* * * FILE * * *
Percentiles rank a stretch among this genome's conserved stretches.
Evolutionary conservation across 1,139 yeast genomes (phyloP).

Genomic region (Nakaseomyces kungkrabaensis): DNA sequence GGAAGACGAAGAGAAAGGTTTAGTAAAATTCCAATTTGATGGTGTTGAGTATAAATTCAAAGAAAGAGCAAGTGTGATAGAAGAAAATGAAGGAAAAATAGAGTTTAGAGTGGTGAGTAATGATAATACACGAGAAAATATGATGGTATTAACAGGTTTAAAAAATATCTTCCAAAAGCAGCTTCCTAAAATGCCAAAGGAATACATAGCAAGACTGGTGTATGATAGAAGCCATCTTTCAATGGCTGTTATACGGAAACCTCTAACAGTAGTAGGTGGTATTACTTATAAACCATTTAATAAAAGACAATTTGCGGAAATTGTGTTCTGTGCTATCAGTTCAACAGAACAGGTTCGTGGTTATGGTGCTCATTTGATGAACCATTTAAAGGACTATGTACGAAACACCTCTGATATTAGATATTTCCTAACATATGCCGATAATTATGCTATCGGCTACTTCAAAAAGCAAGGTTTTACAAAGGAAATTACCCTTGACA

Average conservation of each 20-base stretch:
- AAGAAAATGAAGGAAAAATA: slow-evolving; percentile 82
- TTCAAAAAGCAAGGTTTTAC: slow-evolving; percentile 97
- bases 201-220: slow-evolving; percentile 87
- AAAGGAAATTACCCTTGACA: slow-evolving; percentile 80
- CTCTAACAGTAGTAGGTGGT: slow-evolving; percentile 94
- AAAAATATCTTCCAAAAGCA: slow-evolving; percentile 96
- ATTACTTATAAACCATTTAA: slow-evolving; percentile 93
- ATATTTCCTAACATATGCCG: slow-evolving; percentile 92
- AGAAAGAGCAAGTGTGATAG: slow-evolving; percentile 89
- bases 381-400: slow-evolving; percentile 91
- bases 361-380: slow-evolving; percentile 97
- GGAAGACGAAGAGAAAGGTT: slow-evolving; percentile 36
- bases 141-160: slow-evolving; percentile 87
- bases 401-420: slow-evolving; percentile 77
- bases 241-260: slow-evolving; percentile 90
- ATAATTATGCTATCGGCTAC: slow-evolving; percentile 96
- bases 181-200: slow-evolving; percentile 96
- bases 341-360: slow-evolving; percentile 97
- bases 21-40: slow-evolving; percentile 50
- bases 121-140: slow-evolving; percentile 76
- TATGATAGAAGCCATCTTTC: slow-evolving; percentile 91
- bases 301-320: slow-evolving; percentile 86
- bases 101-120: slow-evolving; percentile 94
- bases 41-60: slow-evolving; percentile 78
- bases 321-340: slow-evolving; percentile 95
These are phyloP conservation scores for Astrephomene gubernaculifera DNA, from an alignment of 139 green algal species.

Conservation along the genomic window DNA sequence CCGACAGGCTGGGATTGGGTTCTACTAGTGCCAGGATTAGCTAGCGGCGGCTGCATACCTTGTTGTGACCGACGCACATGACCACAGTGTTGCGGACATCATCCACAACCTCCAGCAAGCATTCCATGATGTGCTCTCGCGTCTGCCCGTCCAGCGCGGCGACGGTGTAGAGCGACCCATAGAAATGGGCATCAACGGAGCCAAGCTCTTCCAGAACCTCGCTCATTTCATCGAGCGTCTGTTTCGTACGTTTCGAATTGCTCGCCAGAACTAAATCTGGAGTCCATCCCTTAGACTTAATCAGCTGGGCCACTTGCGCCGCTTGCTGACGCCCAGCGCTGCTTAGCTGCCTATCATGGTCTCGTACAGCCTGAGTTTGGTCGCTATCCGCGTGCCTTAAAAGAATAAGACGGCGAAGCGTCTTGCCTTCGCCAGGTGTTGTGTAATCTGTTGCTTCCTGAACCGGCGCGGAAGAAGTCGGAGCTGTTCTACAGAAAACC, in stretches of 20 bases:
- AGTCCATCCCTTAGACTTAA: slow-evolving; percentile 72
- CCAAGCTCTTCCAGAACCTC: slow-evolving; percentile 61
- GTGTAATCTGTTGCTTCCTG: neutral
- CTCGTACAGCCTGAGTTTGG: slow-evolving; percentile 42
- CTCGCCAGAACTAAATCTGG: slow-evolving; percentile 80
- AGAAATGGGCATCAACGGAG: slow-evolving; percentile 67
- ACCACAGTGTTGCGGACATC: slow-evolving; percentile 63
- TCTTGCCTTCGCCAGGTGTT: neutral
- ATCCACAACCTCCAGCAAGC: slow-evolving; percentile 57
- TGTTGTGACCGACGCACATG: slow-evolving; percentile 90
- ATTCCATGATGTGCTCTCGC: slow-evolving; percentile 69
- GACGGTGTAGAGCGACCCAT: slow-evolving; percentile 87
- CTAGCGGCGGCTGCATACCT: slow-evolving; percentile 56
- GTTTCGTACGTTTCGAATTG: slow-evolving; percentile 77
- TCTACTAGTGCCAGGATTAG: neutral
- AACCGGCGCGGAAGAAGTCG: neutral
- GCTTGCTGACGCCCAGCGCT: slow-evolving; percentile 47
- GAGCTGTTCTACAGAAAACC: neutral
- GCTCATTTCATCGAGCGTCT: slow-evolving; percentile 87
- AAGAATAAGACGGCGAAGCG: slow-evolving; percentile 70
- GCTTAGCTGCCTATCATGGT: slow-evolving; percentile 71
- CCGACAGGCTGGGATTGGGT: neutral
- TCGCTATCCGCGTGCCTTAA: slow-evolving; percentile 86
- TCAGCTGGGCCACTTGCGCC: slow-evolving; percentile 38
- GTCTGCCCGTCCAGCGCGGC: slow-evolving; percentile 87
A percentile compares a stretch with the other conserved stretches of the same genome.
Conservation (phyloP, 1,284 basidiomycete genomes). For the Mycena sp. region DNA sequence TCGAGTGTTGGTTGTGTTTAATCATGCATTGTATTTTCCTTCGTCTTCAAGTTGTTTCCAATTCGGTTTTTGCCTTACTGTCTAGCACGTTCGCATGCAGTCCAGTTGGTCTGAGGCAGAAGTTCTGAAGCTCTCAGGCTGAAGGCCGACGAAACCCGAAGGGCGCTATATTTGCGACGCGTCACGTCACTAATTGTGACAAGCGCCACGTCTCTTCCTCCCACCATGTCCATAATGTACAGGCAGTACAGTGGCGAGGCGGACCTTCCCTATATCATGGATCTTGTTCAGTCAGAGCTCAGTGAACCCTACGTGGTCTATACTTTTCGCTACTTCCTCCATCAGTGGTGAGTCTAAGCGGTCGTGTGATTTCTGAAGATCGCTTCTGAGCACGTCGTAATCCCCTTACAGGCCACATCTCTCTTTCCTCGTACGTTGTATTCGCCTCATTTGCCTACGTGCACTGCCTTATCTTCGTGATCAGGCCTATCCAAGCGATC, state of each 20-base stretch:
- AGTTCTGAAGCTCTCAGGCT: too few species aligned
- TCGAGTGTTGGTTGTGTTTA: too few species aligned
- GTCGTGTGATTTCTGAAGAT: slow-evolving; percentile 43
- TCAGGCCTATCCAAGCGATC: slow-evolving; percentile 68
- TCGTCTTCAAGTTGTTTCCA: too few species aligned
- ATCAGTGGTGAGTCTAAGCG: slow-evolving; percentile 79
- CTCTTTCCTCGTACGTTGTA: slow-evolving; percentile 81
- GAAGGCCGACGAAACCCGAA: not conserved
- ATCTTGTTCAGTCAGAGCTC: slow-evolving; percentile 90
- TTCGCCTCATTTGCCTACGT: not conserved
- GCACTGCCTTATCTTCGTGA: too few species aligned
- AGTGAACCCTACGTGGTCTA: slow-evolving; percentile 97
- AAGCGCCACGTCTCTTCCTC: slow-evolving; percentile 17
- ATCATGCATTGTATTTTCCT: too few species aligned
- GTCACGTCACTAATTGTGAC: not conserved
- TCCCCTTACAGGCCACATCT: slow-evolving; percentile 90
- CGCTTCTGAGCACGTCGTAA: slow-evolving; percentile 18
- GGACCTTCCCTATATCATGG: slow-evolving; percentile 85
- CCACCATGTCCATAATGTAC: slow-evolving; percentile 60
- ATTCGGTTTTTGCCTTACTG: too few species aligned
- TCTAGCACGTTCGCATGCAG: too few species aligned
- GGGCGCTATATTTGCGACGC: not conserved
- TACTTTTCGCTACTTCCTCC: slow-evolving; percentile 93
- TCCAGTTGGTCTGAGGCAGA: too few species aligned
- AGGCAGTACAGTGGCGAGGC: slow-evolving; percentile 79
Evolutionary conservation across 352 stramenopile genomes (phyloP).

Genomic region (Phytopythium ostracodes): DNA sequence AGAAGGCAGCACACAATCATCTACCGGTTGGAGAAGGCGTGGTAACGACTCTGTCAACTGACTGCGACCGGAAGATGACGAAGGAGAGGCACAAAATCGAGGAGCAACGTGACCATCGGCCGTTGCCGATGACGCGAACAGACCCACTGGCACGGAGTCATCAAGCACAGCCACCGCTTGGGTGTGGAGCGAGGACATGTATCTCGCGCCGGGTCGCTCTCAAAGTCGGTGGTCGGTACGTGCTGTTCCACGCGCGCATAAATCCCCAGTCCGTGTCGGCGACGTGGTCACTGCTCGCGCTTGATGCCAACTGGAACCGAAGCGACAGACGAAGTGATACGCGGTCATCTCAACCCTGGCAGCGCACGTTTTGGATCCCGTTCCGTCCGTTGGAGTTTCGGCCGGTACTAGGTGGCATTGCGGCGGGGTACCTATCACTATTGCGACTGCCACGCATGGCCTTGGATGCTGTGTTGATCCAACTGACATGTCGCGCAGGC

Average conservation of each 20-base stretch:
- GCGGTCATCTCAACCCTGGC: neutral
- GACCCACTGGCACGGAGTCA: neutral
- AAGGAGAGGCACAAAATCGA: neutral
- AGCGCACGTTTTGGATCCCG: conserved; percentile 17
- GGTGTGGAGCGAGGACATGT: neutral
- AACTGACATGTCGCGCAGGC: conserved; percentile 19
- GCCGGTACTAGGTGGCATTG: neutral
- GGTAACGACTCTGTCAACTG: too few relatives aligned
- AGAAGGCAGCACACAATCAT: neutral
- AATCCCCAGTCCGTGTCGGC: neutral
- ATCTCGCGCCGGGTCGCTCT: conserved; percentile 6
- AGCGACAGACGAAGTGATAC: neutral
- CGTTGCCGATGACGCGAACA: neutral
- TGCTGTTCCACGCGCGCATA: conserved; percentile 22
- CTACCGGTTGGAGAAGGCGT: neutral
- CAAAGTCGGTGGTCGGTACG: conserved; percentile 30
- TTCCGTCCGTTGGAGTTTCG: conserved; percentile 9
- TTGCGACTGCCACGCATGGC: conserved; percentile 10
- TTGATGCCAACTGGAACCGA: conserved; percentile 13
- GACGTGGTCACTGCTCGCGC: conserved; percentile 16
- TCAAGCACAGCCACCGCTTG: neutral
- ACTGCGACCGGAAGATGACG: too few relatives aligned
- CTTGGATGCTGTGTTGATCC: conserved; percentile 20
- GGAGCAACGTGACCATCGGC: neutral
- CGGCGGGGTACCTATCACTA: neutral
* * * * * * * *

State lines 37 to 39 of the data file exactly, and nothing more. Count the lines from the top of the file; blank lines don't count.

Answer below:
- AGAAATGGGCATCAACGGAG: slow-evolving; percentile 67
- ACCACAGTGTTGCGGACATC: slow-evolving; percentile 63
- TCTTGCCTTCGCCAGGTGTT: neutral